LONDON // The stimulus is here to stay, as are bankers' bonuses, despite French and German opposition. Finance ministers from the Group of 20 (G20) leading and emerging economies agreed yesterday to maintain economic stimulus measures after the British prime minister Gordon Brown warned against ending emergency spending prematurely and cancelling rescue programmes.
They also agreed that banks should hold more capital and reduce the scale of their leverage ratios. The tone for the meeting was set by the man who was arguably quickest to react to the global crisis a year ago. "It would be an error of historic proportions if we were to repeat the errors of the 1930s," Mr Brown told finance ministers in London yesterday. "The risks still very much remain. To start now reversing the extraordinary measures would be a serious mistake."
Ministers agreed to continue emergency aid to their economies as they plan strategies for withdrawing it, according to a German official who spoke on condition of anonymity. The US Treasury secretary, Timothy Geithner, is pressing for a global agreement by the end of next year that would require banks to increase the amount and quality of their capital by 2013 to protect against future losses. France and Germany said existing Basel rules, which the US has signed up to but failed to implement, were sufficient to do the job.
Recommendations from the G20's finance ministers and central bankers will be used to craft an agenda for a summit of leaders in three weeks in Pittsburgh. The reluctance of the French finance minister, Christine Lagarde, to embrace Mr Geithner's strategy reflects Europe's annoyance that its financial sectors have been left at a disadvantage by the US's inability to implement a rewrite in 2003 of the so-called Basel II bank-capital standards.
Although the US signed up, enactment of the standards became bogged down amid disagreement among regulatory agencies and the onset of the financial crisis. The politicians arrived in London as a report in the US signalled recovery will be prolonged. Unemployment reached a 26-year high in August, even as the pace of job losses slowed. Such mixed signals are preventing them from declaring victory over the recession and reversing record low interest rates, as well as US$2 trillion (Dh7.35tn) in financial stimulus packages.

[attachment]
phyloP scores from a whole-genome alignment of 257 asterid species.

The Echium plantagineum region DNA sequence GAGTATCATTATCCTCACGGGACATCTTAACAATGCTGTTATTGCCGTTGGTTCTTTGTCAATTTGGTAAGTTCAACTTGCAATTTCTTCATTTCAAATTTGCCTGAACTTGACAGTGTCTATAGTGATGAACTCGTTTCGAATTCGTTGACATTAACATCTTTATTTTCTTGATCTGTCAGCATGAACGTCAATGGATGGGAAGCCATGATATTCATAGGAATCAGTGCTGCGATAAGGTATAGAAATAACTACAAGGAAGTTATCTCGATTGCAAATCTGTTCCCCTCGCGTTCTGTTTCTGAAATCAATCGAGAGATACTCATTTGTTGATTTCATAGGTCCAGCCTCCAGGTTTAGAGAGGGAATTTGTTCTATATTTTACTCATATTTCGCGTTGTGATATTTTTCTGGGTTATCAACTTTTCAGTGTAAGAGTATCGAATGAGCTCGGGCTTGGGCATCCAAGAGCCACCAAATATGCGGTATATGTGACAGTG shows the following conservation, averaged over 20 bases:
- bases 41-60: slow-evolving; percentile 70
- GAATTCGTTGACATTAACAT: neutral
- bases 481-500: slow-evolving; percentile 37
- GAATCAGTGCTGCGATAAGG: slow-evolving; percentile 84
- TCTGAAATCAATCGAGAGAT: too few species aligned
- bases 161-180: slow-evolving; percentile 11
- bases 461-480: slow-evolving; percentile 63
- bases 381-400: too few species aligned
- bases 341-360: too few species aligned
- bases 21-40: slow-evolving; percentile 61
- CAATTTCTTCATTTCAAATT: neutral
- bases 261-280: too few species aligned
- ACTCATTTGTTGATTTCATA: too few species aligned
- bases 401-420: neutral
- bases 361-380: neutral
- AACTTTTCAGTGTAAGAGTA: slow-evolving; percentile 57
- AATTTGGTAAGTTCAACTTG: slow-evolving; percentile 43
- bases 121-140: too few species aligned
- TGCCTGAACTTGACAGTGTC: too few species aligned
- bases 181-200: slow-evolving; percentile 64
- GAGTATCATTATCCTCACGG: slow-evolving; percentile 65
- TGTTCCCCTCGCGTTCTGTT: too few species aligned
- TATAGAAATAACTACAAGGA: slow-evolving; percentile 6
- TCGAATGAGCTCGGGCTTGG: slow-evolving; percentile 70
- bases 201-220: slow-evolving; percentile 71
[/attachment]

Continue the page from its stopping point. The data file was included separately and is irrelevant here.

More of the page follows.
Alistair Darling, the British chancellor of the exchequer, and the German finance minister Peer Steinbrueck were among the officials who began talks in London yesterday, saying it was too soon to unwind measures that Mr Brown estimated were worth $5tn. But they promised to start outlining how they will eventually do so. "The time to start implementing an exit strategy is when you have seen the job through," Mr Darling said. "One of the biggest risks is saying the job is done, now we can throttle back. We have made those mistakes before."
The IMF raised its forecast for global growth next year to 2.9 per cent from the 2.5 per cent it predicted in July, a government official from one of the G20 countries said. The IMF also reduced its projection for the global contraction this year to 1.3 per cent, from a 1.4 per cent drop. According to Mr Steinbrueck, officials should start discussing how to remove the enormous liquidity in financial markets before it causes inflation and increases government borrowing costs.
"It's necessary to prepare for a situation when the economic and financial crisis hopefully will be overcome," Mr Steinbrueck said. "One can't talk about the concrete point in time just yet." Countries should ultimately co-ordinate steps when the time comes to withdraw stimulus, Ms Lagarde said. Failure to unite would risk fanning inflation, leading to uneven debt burdens, and may distort markets.
"It should be done together," Ms Lagarde said. "What the timing will be for each country will depend on the fabrics of the economy, on the status of where it is, on its size. We must have this co-ordination among ourselves." * with agencies email@example.com